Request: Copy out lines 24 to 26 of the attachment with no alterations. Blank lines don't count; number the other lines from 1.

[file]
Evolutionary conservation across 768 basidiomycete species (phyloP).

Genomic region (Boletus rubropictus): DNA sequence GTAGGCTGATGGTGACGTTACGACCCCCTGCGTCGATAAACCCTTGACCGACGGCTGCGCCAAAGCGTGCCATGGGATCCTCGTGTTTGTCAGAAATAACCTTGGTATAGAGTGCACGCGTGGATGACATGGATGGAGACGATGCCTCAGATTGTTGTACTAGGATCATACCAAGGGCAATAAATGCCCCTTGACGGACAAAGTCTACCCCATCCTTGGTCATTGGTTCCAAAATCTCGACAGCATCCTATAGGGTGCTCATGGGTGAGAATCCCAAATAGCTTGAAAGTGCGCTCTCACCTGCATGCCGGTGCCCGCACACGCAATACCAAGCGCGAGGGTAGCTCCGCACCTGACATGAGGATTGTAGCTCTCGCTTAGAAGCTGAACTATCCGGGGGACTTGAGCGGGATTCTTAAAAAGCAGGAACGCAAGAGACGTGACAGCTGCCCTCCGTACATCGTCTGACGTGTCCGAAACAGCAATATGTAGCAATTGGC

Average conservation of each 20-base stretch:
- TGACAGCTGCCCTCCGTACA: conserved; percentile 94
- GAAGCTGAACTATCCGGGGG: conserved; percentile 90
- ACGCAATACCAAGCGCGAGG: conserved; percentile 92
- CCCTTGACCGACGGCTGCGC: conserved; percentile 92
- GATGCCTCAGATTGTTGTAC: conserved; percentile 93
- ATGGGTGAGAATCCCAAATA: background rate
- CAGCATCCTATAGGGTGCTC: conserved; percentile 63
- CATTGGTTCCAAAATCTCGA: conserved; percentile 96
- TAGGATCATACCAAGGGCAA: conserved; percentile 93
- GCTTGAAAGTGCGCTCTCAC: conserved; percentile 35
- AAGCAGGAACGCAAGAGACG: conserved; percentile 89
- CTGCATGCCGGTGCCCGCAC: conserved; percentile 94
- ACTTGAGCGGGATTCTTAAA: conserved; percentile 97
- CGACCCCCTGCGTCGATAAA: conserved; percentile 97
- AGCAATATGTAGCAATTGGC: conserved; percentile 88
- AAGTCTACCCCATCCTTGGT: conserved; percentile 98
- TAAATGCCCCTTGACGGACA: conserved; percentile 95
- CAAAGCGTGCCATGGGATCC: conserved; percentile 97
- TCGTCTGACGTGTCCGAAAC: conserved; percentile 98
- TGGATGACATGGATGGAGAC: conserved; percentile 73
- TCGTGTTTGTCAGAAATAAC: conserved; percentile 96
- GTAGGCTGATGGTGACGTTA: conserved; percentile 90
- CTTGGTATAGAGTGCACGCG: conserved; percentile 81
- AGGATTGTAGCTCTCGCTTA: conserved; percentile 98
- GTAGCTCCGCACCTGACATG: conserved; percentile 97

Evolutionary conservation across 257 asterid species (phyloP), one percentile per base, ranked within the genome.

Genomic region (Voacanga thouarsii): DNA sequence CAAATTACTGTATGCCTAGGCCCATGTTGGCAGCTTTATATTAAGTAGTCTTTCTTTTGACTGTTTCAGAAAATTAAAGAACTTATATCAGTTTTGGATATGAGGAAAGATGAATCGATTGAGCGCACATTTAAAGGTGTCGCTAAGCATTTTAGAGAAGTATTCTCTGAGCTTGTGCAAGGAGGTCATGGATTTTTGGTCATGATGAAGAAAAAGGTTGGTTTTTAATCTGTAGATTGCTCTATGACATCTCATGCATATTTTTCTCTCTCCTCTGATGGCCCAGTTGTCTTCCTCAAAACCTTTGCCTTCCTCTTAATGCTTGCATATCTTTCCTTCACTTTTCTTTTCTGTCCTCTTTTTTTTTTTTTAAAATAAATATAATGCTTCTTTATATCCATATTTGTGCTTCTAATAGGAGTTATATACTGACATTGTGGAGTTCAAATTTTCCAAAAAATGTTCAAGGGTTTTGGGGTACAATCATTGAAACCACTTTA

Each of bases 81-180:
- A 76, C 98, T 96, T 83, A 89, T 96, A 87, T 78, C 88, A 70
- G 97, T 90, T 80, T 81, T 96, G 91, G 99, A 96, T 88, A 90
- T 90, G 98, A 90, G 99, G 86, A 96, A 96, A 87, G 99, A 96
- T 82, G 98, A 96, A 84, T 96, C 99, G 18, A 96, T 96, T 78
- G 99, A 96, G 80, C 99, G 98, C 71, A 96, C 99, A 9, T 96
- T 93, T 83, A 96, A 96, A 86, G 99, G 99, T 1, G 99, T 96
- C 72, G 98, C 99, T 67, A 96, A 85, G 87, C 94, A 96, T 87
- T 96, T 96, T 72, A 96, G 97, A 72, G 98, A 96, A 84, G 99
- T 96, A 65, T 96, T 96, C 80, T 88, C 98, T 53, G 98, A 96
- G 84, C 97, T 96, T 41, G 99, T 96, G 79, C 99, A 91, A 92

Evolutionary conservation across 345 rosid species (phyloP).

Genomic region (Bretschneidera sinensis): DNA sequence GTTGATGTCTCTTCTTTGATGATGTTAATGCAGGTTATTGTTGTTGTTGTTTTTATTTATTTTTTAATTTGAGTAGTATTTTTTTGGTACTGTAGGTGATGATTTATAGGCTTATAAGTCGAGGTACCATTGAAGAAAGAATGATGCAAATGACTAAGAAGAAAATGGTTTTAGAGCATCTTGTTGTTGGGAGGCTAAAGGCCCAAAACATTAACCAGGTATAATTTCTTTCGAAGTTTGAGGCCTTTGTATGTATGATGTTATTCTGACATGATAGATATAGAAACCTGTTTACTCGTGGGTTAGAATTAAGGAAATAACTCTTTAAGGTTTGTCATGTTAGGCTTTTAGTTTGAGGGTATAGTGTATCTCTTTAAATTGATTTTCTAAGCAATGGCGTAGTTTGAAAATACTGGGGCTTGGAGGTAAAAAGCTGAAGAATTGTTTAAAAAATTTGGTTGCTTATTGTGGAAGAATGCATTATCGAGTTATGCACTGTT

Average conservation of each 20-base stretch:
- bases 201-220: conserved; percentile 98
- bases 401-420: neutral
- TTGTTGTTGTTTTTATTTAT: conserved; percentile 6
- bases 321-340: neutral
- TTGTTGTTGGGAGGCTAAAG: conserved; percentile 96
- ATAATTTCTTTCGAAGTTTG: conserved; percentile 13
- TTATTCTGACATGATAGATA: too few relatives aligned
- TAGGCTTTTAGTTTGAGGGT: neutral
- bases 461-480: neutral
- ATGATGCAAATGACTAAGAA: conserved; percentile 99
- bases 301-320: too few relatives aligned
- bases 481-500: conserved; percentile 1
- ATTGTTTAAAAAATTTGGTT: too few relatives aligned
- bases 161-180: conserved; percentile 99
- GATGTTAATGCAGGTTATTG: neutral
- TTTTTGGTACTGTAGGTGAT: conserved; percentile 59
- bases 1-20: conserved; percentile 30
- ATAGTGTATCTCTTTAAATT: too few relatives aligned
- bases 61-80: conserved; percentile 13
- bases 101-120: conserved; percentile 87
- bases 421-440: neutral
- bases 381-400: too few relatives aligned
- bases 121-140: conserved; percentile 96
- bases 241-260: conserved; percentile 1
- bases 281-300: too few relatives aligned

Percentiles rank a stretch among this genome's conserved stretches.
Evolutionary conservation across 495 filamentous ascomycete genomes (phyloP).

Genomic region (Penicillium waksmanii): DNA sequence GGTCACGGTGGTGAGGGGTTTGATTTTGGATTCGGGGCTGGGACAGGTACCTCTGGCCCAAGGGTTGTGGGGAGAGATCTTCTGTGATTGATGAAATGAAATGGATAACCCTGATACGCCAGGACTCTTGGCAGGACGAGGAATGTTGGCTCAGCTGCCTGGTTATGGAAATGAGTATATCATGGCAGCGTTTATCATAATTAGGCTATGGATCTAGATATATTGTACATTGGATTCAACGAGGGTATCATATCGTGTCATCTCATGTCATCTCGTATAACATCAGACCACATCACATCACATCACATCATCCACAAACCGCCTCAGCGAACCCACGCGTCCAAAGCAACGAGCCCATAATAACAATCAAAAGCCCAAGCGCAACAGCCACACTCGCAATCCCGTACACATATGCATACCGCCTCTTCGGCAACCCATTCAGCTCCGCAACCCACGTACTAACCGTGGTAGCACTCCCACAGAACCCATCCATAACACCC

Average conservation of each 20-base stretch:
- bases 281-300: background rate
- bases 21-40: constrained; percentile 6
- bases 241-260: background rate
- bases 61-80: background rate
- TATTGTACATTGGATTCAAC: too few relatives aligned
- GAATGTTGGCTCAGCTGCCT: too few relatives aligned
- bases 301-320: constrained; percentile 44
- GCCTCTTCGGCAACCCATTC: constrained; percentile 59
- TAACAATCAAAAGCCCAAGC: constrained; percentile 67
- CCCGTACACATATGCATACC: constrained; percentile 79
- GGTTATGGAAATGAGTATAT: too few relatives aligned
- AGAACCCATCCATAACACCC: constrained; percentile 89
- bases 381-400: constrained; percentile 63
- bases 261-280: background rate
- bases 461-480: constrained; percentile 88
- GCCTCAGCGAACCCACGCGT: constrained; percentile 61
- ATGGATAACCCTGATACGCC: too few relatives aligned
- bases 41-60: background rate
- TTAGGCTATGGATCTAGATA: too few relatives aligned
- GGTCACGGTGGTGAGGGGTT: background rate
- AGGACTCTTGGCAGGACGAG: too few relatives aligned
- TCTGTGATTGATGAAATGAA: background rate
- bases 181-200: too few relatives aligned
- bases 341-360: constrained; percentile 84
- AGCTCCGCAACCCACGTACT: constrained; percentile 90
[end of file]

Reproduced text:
- TCGTGTTTGTCAGAAATAAC: conserved; percentile 96
- GTAGGCTGATGGTGACGTTA: conserved; percentile 90
- CTTGGTATAGAGTGCACGCG: conserved; percentile 81